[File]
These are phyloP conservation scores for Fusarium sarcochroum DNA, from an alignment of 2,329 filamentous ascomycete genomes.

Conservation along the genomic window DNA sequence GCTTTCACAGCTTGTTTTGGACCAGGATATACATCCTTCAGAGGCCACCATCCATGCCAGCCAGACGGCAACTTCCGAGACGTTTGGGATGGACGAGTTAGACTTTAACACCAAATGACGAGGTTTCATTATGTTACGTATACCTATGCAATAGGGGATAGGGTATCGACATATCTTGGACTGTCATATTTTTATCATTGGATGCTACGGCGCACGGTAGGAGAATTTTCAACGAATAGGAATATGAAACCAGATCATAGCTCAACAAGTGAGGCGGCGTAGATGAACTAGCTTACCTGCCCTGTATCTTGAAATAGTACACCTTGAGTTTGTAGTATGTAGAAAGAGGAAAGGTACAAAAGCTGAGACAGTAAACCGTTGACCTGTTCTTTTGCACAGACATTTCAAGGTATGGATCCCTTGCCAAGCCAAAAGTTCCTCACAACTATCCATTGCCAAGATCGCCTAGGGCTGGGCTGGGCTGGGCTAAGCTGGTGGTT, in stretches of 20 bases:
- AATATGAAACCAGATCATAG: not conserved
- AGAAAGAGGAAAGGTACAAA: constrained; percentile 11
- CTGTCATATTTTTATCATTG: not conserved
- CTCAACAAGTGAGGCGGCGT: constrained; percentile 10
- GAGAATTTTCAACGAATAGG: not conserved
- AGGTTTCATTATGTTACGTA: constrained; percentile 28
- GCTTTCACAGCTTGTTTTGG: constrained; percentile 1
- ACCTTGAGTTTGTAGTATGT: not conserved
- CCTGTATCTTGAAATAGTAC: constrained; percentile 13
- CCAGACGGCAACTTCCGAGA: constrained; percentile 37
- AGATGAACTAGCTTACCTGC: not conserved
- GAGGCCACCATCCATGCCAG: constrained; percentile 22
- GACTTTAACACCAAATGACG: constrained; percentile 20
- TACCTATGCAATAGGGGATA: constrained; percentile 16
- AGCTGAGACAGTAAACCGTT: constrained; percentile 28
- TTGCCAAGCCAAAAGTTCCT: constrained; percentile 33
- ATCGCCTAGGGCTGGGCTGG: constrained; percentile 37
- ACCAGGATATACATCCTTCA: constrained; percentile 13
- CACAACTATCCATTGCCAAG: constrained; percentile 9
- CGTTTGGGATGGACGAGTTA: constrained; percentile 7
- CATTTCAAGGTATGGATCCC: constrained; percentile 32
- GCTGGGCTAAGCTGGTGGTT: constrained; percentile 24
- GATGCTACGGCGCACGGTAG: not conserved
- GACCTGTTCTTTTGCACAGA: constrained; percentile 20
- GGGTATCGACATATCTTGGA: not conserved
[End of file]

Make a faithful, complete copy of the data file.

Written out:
These are phyloP conservation scores for Fusarium sarcochroum DNA, from an alignment of 2,329 filamentous ascomycete genomes.

Conservation along the genomic window DNA sequence GCTTTCACAGCTTGTTTTGGACCAGGATATACATCCTTCAGAGGCCACCATCCATGCCAGCCAGACGGCAACTTCCGAGACGTTTGGGATGGACGAGTTAGACTTTAACACCAAATGACGAGGTTTCATTATGTTACGTATACCTATGCAATAGGGGATAGGGTATCGACATATCTTGGACTGTCATATTTTTATCATTGGATGCTACGGCGCACGGTAGGAGAATTTTCAACGAATAGGAATATGAAACCAGATCATAGCTCAACAAGTGAGGCGGCGTAGATGAACTAGCTTACCTGCCCTGTATCTTGAAATAGTACACCTTGAGTTTGTAGTATGTAGAAAGAGGAAAGGTACAAAAGCTGAGACAGTAAACCGTTGACCTGTTCTTTTGCACAGACATTTCAAGGTATGGATCCCTTGCCAAGCCAAAAGTTCCTCACAACTATCCATTGCCAAGATCGCCTAGGGCTGGGCTGGGCTGGGCTAAGCTGGTGGTT, in stretches of 20 bases:
- AATATGAAACCAGATCATAG: not conserved
- AGAAAGAGGAAAGGTACAAA: constrained; percentile 11
- CTGTCATATTTTTATCATTG: not conserved
- CTCAACAAGTGAGGCGGCGT: constrained; percentile 10
- GAGAATTTTCAACGAATAGG: not conserved
- AGGTTTCATTATGTTACGTA: constrained; percentile 28
- GCTTTCACAGCTTGTTTTGG: constrained; percentile 1
- ACCTTGAGTTTGTAGTATGT: not conserved
- CCTGTATCTTGAAATAGTAC: constrained; percentile 13
- CCAGACGGCAACTTCCGAGA: constrained; percentile 37
- AGATGAACTAGCTTACCTGC: not conserved
- GAGGCCACCATCCATGCCAG: constrained; percentile 22
- GACTTTAACACCAAATGACG: constrained; percentile 20
- TACCTATGCAATAGGGGATA: constrained; percentile 16
- AGCTGAGACAGTAAACCGTT: constrained; percentile 28
- TTGCCAAGCCAAAAGTTCCT: constrained; percentile 33
- ATCGCCTAGGGCTGGGCTGG: constrained; percentile 37
- ACCAGGATATACATCCTTCA: constrained; percentile 13
- CACAACTATCCATTGCCAAG: constrained; percentile 9
- CGTTTGGGATGGACGAGTTA: constrained; percentile 7
- CATTTCAAGGTATGGATCCC: constrained; percentile 32
- GCTGGGCTAAGCTGGTGGTT: constrained; percentile 24
- GATGCTACGGCGCACGGTAG: not conserved
- GACCTGTTCTTTTGCACAGA: constrained; percentile 20
- GGGTATCGACATATCTTGGA: not conserved